Beef Sire Selection

— Written By and last updated by
en Español / em Português

El inglés es el idioma de control de esta página. En la medida en que haya algún conflicto entre la traducción al inglés y la traducción, el inglés prevalece.

Al hacer clic en el enlace de traducción se activa un servicio de traducción gratuito para convertir la página al español. Al igual que con cualquier traducción por Internet, la conversión no es sensible al contexto y puede que no traduzca el texto en su significado original. NC State Extension no garantiza la exactitud del texto traducido. Por favor, tenga en cuenta que algunas aplicaciones y/o servicios pueden no funcionar como se espera cuando se traducen.


Inglês é o idioma de controle desta página. Na medida que haja algum conflito entre o texto original em Inglês e a tradução, o Inglês prevalece.

Ao clicar no link de tradução, um serviço gratuito de tradução será ativado para converter a página para o Português. Como em qualquer tradução pela internet, a conversão não é sensivel ao contexto e pode não ocorrer a tradução para o significado orginal. O serviço de Extensão da Carolina do Norte (NC State Extension) não garante a exatidão do texto traduzido. Por favor, observe que algumas funções ou serviços podem não funcionar como esperado após a tradução.


English is the controlling language of this page. To the extent there is any conflict between the English text and the translation, English controls.

Clicking on the translation link activates a free translation service to convert the page to Spanish. As with any Internet translation, the conversion is not context-sensitive and may not translate the text to its original meaning. NC State Extension does not guarantee the accuracy of the translated text. Please note that some applications and/or services may not function as expected when translated.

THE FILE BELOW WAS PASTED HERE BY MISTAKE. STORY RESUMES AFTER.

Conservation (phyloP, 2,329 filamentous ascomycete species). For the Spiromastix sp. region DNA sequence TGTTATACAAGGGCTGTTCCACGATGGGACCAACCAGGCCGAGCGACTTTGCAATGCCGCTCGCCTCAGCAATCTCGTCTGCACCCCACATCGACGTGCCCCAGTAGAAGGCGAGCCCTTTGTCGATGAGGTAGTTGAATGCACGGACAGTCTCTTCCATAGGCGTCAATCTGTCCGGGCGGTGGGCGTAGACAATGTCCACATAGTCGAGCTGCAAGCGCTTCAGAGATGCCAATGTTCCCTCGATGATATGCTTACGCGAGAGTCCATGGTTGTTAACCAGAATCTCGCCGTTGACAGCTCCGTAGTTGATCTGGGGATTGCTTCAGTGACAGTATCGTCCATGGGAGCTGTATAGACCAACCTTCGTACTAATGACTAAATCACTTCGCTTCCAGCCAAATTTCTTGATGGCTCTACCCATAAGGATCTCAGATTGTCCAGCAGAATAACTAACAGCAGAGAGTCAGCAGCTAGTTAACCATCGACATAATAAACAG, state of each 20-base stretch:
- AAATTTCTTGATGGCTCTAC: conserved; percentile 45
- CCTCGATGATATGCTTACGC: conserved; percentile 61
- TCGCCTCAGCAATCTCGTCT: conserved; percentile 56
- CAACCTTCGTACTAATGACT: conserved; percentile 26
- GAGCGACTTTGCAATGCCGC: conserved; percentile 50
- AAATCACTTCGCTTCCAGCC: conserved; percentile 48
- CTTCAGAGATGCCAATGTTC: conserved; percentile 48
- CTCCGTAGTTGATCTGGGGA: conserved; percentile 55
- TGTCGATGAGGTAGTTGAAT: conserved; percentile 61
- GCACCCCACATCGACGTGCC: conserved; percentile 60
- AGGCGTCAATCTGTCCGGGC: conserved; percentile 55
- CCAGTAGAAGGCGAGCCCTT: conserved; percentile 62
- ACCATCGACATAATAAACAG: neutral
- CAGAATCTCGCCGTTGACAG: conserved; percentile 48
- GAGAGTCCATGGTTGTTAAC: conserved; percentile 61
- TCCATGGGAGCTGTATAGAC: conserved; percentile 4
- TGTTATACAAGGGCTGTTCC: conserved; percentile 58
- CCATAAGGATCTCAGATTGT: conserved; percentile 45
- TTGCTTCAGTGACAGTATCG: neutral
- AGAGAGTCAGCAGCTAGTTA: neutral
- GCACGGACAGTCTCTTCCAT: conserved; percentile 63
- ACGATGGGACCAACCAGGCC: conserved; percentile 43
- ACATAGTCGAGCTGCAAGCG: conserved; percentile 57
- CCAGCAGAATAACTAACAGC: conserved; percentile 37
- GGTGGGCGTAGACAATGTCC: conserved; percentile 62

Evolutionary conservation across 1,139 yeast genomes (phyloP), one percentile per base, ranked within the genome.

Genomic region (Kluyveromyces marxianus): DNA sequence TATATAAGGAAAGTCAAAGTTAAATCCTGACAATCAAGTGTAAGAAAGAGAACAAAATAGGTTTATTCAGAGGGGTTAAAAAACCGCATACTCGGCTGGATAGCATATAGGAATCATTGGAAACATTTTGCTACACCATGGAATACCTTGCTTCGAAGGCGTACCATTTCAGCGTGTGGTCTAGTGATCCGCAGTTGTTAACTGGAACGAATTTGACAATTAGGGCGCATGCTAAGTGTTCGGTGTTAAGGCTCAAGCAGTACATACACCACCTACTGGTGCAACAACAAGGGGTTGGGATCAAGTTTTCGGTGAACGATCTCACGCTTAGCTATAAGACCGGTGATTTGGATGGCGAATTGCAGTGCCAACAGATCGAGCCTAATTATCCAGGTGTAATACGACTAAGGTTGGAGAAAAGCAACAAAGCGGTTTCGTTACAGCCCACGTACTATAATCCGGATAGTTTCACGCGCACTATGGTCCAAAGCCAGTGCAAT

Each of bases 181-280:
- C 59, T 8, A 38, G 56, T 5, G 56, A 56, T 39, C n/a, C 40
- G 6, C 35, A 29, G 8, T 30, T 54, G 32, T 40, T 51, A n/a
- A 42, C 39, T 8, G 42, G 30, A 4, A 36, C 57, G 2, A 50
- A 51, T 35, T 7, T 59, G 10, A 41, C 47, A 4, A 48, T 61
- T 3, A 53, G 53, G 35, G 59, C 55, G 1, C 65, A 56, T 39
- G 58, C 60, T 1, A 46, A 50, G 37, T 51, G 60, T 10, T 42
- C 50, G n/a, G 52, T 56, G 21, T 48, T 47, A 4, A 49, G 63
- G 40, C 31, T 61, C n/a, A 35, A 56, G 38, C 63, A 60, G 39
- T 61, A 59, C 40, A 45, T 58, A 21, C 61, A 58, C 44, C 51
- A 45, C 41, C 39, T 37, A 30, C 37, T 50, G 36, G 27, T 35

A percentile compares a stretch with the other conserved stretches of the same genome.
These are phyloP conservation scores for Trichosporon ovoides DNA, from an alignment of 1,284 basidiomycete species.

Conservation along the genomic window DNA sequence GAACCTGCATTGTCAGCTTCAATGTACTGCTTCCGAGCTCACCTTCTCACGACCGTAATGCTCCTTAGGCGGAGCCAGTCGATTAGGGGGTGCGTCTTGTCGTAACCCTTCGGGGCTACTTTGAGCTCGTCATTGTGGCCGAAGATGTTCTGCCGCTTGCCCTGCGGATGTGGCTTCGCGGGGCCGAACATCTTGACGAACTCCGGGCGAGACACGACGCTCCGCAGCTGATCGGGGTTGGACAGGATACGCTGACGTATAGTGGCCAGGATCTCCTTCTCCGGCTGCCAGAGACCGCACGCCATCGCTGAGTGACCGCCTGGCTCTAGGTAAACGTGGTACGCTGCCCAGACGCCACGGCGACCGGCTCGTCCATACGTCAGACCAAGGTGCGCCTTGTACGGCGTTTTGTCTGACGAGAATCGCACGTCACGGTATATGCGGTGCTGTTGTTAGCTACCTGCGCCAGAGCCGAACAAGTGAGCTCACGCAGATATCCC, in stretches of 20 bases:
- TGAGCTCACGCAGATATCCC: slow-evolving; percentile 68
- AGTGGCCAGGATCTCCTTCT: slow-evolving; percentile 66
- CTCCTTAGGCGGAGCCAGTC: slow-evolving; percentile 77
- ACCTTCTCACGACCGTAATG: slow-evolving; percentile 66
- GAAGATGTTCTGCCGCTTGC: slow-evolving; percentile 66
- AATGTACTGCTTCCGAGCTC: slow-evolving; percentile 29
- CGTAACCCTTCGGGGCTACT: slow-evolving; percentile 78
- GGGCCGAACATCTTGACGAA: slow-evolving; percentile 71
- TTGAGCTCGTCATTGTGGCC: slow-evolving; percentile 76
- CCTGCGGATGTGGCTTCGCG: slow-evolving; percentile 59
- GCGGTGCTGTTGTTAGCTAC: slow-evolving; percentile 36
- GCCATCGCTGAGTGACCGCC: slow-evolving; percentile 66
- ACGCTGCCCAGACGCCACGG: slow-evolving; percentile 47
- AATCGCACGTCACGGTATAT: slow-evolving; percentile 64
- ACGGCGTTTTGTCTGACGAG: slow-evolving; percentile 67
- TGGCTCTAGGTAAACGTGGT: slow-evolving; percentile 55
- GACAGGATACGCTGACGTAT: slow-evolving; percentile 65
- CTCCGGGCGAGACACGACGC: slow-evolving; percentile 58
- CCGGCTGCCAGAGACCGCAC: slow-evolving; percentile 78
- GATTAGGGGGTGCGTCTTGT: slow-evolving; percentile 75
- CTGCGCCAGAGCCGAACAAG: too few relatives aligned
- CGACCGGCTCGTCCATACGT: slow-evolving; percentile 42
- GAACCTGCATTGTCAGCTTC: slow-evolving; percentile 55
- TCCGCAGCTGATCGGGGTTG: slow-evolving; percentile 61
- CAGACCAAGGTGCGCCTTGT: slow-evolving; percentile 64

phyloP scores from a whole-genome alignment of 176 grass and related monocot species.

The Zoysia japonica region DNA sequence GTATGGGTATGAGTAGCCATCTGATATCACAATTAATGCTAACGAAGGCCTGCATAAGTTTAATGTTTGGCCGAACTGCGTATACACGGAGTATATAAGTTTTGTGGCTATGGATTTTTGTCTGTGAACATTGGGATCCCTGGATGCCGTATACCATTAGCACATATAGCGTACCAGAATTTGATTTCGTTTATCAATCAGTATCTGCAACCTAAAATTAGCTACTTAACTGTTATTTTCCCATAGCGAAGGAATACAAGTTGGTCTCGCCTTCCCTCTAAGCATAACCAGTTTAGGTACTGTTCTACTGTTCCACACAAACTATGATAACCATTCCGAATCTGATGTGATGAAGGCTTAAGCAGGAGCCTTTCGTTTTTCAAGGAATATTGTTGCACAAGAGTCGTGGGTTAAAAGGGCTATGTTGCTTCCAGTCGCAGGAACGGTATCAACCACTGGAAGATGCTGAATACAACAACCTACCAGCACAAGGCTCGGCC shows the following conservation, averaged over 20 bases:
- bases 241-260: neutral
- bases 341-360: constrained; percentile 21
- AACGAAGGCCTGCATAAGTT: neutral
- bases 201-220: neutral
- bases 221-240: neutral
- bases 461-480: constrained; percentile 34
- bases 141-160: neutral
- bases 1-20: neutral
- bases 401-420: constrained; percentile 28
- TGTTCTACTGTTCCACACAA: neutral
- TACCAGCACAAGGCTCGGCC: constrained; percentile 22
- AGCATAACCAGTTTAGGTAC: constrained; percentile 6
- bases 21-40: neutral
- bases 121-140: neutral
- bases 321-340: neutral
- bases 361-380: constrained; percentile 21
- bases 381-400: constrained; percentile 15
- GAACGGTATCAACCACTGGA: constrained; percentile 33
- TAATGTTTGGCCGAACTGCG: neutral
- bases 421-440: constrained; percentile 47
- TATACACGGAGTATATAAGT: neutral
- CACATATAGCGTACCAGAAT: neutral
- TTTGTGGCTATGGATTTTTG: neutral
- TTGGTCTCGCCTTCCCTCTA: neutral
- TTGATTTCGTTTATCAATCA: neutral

Collapse ▲

The ultimate goal of a beef cattle producer is to increase net income by balancing expenses with the income generated. Producers can accomplish this by increasing income while keeping additional costs to a minimum, or by reducing costs and maintaining current income levels. An easy way to do this is to improve your herd genetics by selecting proper bulls.

You should consider four main characteristics when buying a bull. These are reproductive soundness, structural soundness, visual evaluation and performance characteristics.

By having a breeding soundness exam done, you can assess a bull’s reproductive soundness. While a bull that passes this exam should have the physical ability to breed and settle cows, it does not measure desire. Always watch bulls for their interest in females in heat.

Indicators of structural soundness are:  the bull moves without pain or discomfort and has appropriate angles at weight-bearing joints.

Observation is crucial to evaluate important traits. By visually observing bulls, producers can spot problems with disposition, color variations, muscling tendencies, horned/polled, body depth and capacity, structure, durability, and testicular development.

What a producer would expect from a bull’s offspring is a primary reason to buy a bull. If keeping replacement females, first you should decide on the breed’s productivity level. When the breed is determined, selection among individual bull performance should be based on the expected progeny difference (EPD’s) when possible. There is no such thing as the “perfect bull,” as selection should be based on what you need the bull to do.

Remember that in selecting to improve one trait you often lose ground in another trait. For example, selecting for higher growth usually results in increasing the cows’ mature size and brings higher maintenance requirements when retaining replacements. Balancing cows’ productivity levels and energy requirements is an arduous task and if done improperly often results in decreased reproduction. Before buying a bull, think about what you want to produce and the resources (primarily nutrition) available.

Bull selection greatly influences the long-term economic impact on your herd. Selecting the right bull for your operation should involve setting production goals, analyzing your resources and management and choosing the bull that best fits your situation. While this process takes time and effort, it can ultimately generate significant financial returns when done correctly.